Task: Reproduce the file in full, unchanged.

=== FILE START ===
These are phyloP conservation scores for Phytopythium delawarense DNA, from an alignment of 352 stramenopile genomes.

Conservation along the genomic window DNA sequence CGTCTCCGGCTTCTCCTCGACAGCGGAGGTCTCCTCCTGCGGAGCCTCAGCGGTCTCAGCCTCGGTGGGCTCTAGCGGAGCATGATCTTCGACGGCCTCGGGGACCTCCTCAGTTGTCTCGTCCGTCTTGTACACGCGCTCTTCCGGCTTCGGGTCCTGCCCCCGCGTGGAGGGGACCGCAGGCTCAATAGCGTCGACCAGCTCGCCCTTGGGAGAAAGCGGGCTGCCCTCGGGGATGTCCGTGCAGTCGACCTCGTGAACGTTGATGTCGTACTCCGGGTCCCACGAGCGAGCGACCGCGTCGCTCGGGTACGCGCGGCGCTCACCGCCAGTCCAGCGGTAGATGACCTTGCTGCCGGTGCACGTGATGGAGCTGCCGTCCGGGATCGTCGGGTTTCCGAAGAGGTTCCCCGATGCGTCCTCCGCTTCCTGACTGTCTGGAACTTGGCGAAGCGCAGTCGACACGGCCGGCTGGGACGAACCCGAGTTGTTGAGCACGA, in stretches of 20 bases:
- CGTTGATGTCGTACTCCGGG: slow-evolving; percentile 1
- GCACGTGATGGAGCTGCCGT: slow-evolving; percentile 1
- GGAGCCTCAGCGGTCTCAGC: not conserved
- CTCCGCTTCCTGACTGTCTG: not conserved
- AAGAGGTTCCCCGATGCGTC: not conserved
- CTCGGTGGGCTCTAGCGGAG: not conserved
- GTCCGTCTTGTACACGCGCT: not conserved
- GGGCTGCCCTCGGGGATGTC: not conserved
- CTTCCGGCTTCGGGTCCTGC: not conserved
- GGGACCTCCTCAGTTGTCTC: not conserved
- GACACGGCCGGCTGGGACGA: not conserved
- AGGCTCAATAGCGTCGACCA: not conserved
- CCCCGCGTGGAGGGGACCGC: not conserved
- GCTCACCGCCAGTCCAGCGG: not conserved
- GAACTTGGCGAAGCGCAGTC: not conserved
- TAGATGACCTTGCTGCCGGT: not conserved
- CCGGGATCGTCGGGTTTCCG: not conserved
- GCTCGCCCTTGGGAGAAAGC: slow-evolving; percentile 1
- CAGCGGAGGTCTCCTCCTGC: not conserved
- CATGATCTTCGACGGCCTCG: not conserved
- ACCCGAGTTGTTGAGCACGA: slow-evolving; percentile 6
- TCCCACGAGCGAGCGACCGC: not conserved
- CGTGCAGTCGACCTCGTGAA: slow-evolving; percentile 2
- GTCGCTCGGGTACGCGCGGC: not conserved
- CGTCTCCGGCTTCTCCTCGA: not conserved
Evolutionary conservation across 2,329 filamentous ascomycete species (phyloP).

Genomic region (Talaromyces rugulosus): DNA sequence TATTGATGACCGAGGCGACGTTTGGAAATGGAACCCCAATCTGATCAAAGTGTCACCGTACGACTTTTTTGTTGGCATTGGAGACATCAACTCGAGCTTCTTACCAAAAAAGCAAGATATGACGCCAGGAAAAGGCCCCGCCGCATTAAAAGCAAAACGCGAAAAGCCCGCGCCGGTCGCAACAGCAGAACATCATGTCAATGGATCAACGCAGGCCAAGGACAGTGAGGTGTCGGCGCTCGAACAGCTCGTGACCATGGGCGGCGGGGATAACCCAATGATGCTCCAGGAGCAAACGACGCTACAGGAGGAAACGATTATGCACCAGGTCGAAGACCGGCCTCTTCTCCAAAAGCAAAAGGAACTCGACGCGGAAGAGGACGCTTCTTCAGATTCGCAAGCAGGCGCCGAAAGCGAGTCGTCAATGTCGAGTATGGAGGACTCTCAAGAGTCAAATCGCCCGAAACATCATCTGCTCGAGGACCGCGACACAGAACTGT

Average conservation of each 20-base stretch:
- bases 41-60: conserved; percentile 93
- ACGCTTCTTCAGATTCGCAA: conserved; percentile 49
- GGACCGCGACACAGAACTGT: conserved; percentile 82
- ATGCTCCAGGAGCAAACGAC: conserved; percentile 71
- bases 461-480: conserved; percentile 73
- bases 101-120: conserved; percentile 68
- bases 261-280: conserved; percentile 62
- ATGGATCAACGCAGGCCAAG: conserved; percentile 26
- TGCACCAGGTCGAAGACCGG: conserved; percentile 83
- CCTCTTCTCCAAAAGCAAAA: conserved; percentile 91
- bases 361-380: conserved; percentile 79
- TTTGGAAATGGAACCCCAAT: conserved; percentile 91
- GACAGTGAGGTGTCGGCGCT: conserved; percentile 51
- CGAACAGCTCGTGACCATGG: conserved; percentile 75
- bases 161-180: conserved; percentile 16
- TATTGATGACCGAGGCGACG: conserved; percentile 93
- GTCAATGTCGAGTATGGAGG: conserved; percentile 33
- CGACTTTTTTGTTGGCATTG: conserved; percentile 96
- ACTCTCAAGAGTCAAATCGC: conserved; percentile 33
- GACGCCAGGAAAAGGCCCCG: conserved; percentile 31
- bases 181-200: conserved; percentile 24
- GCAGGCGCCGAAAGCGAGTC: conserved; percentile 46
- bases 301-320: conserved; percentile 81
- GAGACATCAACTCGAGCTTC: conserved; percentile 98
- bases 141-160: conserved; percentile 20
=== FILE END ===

These are phyloP conservation scores for Phytopythium delawarense DNA, from an alignment of 352 stramenopile genomes.

Conservation along the genomic window DNA sequence CGTCTCCGGCTTCTCCTCGACAGCGGAGGTCTCCTCCTGCGGAGCCTCAGCGGTCTCAGCCTCGGTGGGCTCTAGCGGAGCATGATCTTCGACGGCCTCGGGGACCTCCTCAGTTGTCTCGTCCGTCTTGTACACGCGCTCTTCCGGCTTCGGGTCCTGCCCCCGCGTGGAGGGGACCGCAGGCTCAATAGCGTCGACCAGCTCGCCCTTGGGAGAAAGCGGGCTGCCCTCGGGGATGTCCGTGCAGTCGACCTCGTGAACGTTGATGTCGTACTCCGGGTCCCACGAGCGAGCGACCGCGTCGCTCGGGTACGCGCGGCGCTCACCGCCAGTCCAGCGGTAGATGACCTTGCTGCCGGTGCACGTGATGGAGCTGCCGTCCGGGATCGTCGGGTTTCCGAAGAGGTTCCCCGATGCGTCCTCCGCTTCCTGACTGTCTGGAACTTGGCGAAGCGCAGTCGACACGGCCGGCTGGGACGAACCCGAGTTGTTGAGCACGA, in stretches of 20 bases:
- CGTTGATGTCGTACTCCGGG: slow-evolving; percentile 1
- GCACGTGATGGAGCTGCCGT: slow-evolving; percentile 1
- GGAGCCTCAGCGGTCTCAGC: not conserved
- CTCCGCTTCCTGACTGTCTG: not conserved
- AAGAGGTTCCCCGATGCGTC: not conserved
- CTCGGTGGGCTCTAGCGGAG: not conserved
- GTCCGTCTTGTACACGCGCT: not conserved
- GGGCTGCCCTCGGGGATGTC: not conserved
- CTTCCGGCTTCGGGTCCTGC: not conserved
- GGGACCTCCTCAGTTGTCTC: not conserved
- GACACGGCCGGCTGGGACGA: not conserved
- AGGCTCAATAGCGTCGACCA: not conserved
- CCCCGCGTGGAGGGGACCGC: not conserved
- GCTCACCGCCAGTCCAGCGG: not conserved
- GAACTTGGCGAAGCGCAGTC: not conserved
- TAGATGACCTTGCTGCCGGT: not conserved
- CCGGGATCGTCGGGTTTCCG: not conserved
- GCTCGCCCTTGGGAGAAAGC: slow-evolving; percentile 1
- CAGCGGAGGTCTCCTCCTGC: not conserved
- CATGATCTTCGACGGCCTCG: not conserved
- ACCCGAGTTGTTGAGCACGA: slow-evolving; percentile 6
- TCCCACGAGCGAGCGACCGC: not conserved
- CGTGCAGTCGACCTCGTGAA: slow-evolving; percentile 2
- GTCGCTCGGGTACGCGCGGC: not conserved
- CGTCTCCGGCTTCTCCTCGA: not conserved
Evolutionary conservation across 2,329 filamentous ascomycete species (phyloP).

Genomic region (Talaromyces rugulosus): DNA sequence TATTGATGACCGAGGCGACGTTTGGAAATGGAACCCCAATCTGATCAAAGTGTCACCGTACGACTTTTTTGTTGGCATTGGAGACATCAACTCGAGCTTCTTACCAAAAAAGCAAGATATGACGCCAGGAAAAGGCCCCGCCGCATTAAAAGCAAAACGCGAAAAGCCCGCGCCGGTCGCAACAGCAGAACATCATGTCAATGGATCAACGCAGGCCAAGGACAGTGAGGTGTCGGCGCTCGAACAGCTCGTGACCATGGGCGGCGGGGATAACCCAATGATGCTCCAGGAGCAAACGACGCTACAGGAGGAAACGATTATGCACCAGGTCGAAGACCGGCCTCTTCTCCAAAAGCAAAAGGAACTCGACGCGGAAGAGGACGCTTCTTCAGATTCGCAAGCAGGCGCCGAAAGCGAGTCGTCAATGTCGAGTATGGAGGACTCTCAAGAGTCAAATCGCCCGAAACATCATCTGCTCGAGGACCGCGACACAGAACTGT

Average conservation of each 20-base stretch:
- bases 41-60: conserved; percentile 93
- ACGCTTCTTCAGATTCGCAA: conserved; percentile 49
- GGACCGCGACACAGAACTGT: conserved; percentile 82
- ATGCTCCAGGAGCAAACGAC: conserved; percentile 71
- bases 461-480: conserved; percentile 73
- bases 101-120: conserved; percentile 68
- bases 261-280: conserved; percentile 62
- ATGGATCAACGCAGGCCAAG: conserved; percentile 26
- TGCACCAGGTCGAAGACCGG: conserved; percentile 83
- CCTCTTCTCCAAAAGCAAAA: conserved; percentile 91
- bases 361-380: conserved; percentile 79
- TTTGGAAATGGAACCCCAAT: conserved; percentile 91
- GACAGTGAGGTGTCGGCGCT: conserved; percentile 51
- CGAACAGCTCGTGACCATGG: conserved; percentile 75
- bases 161-180: conserved; percentile 16
- TATTGATGACCGAGGCGACG: conserved; percentile 93
- GTCAATGTCGAGTATGGAGG: conserved; percentile 33
- CGACTTTTTTGTTGGCATTG: conserved; percentile 96
- ACTCTCAAGAGTCAAATCGC: conserved; percentile 33
- GACGCCAGGAAAAGGCCCCG: conserved; percentile 31
- bases 181-200: conserved; percentile 24
- GCAGGCGCCGAAAGCGAGTC: conserved; percentile 46
- bases 301-320: conserved; percentile 81
- GAGACATCAACTCGAGCTTC: conserved; percentile 98
- bases 141-160: conserved; percentile 20